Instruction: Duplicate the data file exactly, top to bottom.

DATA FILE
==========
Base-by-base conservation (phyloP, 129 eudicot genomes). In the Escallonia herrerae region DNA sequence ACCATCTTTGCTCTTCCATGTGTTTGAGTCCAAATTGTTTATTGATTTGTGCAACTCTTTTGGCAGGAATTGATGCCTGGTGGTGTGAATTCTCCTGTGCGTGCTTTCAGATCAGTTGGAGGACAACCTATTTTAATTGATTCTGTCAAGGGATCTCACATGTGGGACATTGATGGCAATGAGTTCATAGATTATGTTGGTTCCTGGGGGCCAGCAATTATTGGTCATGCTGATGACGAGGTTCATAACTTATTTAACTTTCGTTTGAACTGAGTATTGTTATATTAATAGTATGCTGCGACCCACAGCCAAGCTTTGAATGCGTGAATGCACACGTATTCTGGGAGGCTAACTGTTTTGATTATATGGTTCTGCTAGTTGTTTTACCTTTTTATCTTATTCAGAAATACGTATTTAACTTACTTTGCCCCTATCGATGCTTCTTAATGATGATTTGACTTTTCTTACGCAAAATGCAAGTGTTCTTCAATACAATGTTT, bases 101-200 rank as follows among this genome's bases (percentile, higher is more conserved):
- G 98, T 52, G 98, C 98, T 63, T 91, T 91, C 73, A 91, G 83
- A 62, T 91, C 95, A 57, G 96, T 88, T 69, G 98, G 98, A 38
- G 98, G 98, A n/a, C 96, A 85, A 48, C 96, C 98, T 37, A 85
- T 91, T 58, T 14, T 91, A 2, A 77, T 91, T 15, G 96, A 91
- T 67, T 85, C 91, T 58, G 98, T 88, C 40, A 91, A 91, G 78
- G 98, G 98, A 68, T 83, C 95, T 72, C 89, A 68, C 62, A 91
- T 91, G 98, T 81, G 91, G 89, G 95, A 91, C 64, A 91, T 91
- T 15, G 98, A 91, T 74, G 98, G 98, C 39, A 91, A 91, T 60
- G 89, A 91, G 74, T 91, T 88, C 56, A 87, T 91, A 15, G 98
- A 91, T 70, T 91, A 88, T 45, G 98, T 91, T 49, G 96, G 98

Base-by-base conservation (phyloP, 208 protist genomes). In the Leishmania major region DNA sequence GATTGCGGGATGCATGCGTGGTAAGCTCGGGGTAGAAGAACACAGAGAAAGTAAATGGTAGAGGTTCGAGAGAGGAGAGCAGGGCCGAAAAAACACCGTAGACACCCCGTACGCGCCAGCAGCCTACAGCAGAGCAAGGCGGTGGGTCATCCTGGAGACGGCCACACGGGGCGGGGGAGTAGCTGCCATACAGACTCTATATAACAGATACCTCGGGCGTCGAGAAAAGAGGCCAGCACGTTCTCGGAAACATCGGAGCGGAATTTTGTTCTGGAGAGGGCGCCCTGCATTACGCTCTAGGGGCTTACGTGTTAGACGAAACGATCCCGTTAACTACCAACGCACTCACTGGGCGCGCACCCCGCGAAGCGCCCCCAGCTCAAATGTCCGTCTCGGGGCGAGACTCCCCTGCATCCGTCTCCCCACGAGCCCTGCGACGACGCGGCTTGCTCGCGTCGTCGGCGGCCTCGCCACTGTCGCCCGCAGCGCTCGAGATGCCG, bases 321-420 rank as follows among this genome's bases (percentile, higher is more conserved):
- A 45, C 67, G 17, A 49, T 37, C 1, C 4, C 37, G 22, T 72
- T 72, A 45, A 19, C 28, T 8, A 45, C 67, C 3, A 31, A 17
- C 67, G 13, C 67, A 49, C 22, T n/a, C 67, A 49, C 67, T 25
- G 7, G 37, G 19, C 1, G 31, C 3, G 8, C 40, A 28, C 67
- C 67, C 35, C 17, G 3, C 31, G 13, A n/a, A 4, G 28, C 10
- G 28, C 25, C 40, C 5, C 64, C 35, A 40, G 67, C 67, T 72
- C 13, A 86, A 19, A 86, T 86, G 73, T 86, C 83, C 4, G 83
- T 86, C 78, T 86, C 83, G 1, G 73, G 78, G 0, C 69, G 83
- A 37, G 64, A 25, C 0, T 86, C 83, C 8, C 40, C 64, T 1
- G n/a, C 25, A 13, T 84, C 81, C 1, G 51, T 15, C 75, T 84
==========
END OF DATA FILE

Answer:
Base-by-base conservation (phyloP, 129 eudicot genomes). In the Escallonia herrerae region DNA sequence ACCATCTTTGCTCTTCCATGTGTTTGAGTCCAAATTGTTTATTGATTTGTGCAACTCTTTTGGCAGGAATTGATGCCTGGTGGTGTGAATTCTCCTGTGCGTGCTTTCAGATCAGTTGGAGGACAACCTATTTTAATTGATTCTGTCAAGGGATCTCACATGTGGGACATTGATGGCAATGAGTTCATAGATTATGTTGGTTCCTGGGGGCCAGCAATTATTGGTCATGCTGATGACGAGGTTCATAACTTATTTAACTTTCGTTTGAACTGAGTATTGTTATATTAATAGTATGCTGCGACCCACAGCCAAGCTTTGAATGCGTGAATGCACACGTATTCTGGGAGGCTAACTGTTTTGATTATATGGTTCTGCTAGTTGTTTTACCTTTTTATCTTATTCAGAAATACGTATTTAACTTACTTTGCCCCTATCGATGCTTCTTAATGATGATTTGACTTTTCTTACGCAAAATGCAAGTGTTCTTCAATACAATGTTT, bases 101-200 rank as follows among this genome's bases (percentile, higher is more conserved):
- G 98, T 52, G 98, C 98, T 63, T 91, T 91, C 73, A 91, G 83
- A 62, T 91, C 95, A 57, G 96, T 88, T 69, G 98, G 98, A 38
- G 98, G 98, A n/a, C 96, A 85, A 48, C 96, C 98, T 37, A 85
- T 91, T 58, T 14, T 91, A 2, A 77, T 91, T 15, G 96, A 91
- T 67, T 85, C 91, T 58, G 98, T 88, C 40, A 91, A 91, G 78
- G 98, G 98, A 68, T 83, C 95, T 72, C 89, A 68, C 62, A 91
- T 91, G 98, T 81, G 91, G 89, G 95, A 91, C 64, A 91, T 91
- T 15, G 98, A 91, T 74, G 98, G 98, C 39, A 91, A 91, T 60
- G 89, A 91, G 74, T 91, T 88, C 56, A 87, T 91, A 15, G 98
- A 91, T 70, T 91, A 88, T 45, G 98, T 91, T 49, G 96, G 98

Base-by-base conservation (phyloP, 208 protist genomes). In the Leishmania major region DNA sequence GATTGCGGGATGCATGCGTGGTAAGCTCGGGGTAGAAGAACACAGAGAAAGTAAATGGTAGAGGTTCGAGAGAGGAGAGCAGGGCCGAAAAAACACCGTAGACACCCCGTACGCGCCAGCAGCCTACAGCAGAGCAAGGCGGTGGGTCATCCTGGAGACGGCCACACGGGGCGGGGGAGTAGCTGCCATACAGACTCTATATAACAGATACCTCGGGCGTCGAGAAAAGAGGCCAGCACGTTCTCGGAAACATCGGAGCGGAATTTTGTTCTGGAGAGGGCGCCCTGCATTACGCTCTAGGGGCTTACGTGTTAGACGAAACGATCCCGTTAACTACCAACGCACTCACTGGGCGCGCACCCCGCGAAGCGCCCCCAGCTCAAATGTCCGTCTCGGGGCGAGACTCCCCTGCATCCGTCTCCCCACGAGCCCTGCGACGACGCGGCTTGCTCGCGTCGTCGGCGGCCTCGCCACTGTCGCCCGCAGCGCTCGAGATGCCG, bases 321-420 rank as follows among this genome's bases (percentile, higher is more conserved):
- A 45, C 67, G 17, A 49, T 37, C 1, C 4, C 37, G 22, T 72
- T 72, A 45, A 19, C 28, T 8, A 45, C 67, C 3, A 31, A 17
- C 67, G 13, C 67, A 49, C 22, T n/a, C 67, A 49, C 67, T 25
- G 7, G 37, G 19, C 1, G 31, C 3, G 8, C 40, A 28, C 67
- C 67, C 35, C 17, G 3, C 31, G 13, A n/a, A 4, G 28, C 10
- G 28, C 25, C 40, C 5, C 64, C 35, A 40, G 67, C 67, T 72
- C 13, A 86, A 19, A 86, T 86, G 73, T 86, C 83, C 4, G 83
- T 86, C 78, T 86, C 83, G 1, G 73, G 78, G 0, C 69, G 83
- A 37, G 64, A 25, C 0, T 86, C 83, C 8, C 40, C 64, T 1
- G n/a, C 25, A 13, T 84, C 81, C 1, G 51, T 15, C 75, T 84